• extremely heavy even for a metallic mineral: greater than 10 SG eg gold, silver
  • super heavy: 20 plus SG must be platinum!
5) CRYSTAL FORM

Shape of crystal, shape the mineral would take if it had room to grow in a cavity, not massive – some minerals have a number of different crystal shapes.

When minerals have the time & space to grow into their crystal forms, they grow to beautiful regular shapes that are easy to recognize once you have seen a few examples. Some words used to describe crystal forms or shapes are:

  • acicular / radiating needles ~ crystals that grow in fine needles
  • blebs ~ rounded blobs
  • botryoidal ~ looks like top of bunch of grapes
  • concretion ~ spherical, round shape that is solid, the same all the way through or filled with layers or agate
  • cubic ~ 6 equal, square faces
  • dendritic ~ branching, tree-like, looks like the veins in a leaf or like a painted “tree shape”
  • dodecahedron ~ 12 sided, like a 12 sided die
  • dog-tooth ~ shaped like the canine tooth, like a dog's tooth
  • fibrous ~ looks like fibers, threads, parallel lines
  • geode ~ spherical, round shape that is hollow inside, often lined with crystals
  • hexagonal prism with pyramid termination ~ hexagonal cross-section, with pointy ends (terminations)
  • hexagonal prism with rounded ends ~ 6 sided cross-section, with rounded ends
  • hexagonal pyramid ~ sharp 6 sided pyramid, often seen in clusters
  • mamilliary ~ rounded like botryoidal but a bit bigger than a bunch of grapes
  • massive ~ a chunk of mineral with no crystal shape evident
  • octahedral ~ 8 sided
  • prismatic ~ like a prism with flat ends, longer than it is wide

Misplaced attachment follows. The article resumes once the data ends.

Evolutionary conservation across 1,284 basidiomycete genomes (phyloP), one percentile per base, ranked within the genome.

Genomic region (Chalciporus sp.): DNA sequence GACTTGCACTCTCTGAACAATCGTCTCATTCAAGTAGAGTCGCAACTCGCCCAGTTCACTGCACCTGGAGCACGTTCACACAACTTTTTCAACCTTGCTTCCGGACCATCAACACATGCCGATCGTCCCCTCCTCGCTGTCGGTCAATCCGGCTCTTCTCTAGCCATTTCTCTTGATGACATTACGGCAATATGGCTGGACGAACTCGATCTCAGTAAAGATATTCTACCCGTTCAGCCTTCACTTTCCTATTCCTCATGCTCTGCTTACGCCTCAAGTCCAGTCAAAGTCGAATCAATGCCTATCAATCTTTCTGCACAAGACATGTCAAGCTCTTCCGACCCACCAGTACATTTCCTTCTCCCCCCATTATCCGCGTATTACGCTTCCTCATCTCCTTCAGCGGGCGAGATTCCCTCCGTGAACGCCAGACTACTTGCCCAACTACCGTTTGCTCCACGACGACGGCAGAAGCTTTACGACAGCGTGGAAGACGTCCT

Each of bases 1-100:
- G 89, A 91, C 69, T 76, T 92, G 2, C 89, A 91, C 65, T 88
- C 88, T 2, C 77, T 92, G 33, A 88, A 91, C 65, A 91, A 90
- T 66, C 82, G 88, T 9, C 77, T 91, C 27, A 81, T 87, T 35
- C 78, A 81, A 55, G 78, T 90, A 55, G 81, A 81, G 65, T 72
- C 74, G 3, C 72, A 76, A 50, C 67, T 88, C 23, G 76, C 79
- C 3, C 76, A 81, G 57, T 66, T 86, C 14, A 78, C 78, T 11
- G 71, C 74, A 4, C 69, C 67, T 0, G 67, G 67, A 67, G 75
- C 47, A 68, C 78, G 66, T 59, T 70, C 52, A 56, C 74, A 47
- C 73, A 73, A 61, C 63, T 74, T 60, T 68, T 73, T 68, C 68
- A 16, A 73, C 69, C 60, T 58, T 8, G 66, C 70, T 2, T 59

• pyritohedral ~ 12 sided with 5 sided pentagon faces
  • rose shaped ~ looks like a flattened flower or rose with petals
  • tabular ~ divide easily into thin plates or sheets, a stack is know as a “book”
  • termination ~ the end of a complete crystal
6) CLEAVAGE

This is the pattern when mineral is broken – in planes or conchoidal.

7) FRACTURE

This describes what the edges look like when the mineral breaks.

8) TENACITY

This describes toughness, how cohesive the mineral is, if it falls apart.

9) HARDNESS

The hardness of a mineral is tested by seeing what it can scratch and what scratches it.

10) TRANSPARENCY

This is the ability to transmit light. Depending on a number of things, rocks & minerals can also transmit light. Many rocks that are opaque when in a chunk, are translucent when cut into very thin slices.

11) MAGNETISM

Few minerals are magnetic. Only lodestone, the magnetic variety of magnetite generates a magnetic field.

12) CHATOYANCY

This occurs when minerals display luminous bands that seem to move when the mineral is rotated. Tiger's Eye is a well known example of this property.

13) FLUORESCENCE

Fluorescent minerals emit visible light, often in vivid different colours, when exposed to ultraviolet light.

14) ODOR

Some minerals have distinctive odours - for example sulfur which is said to smell like rotten eggs.

15) CONDUCTIVITY

Some minerals can allow electric currents to travel through them.

16) BURN PROPERTIES

When powdered minerals are burned, they sometimes have a distinctive flame colour which helps identify the mineral.

Identifying Rocks & Minerals

1 DIFFERENCE between Rocks & Minerals

2 PROPERTIES OF MINERALS

 3 MINERAL FIELD TESTS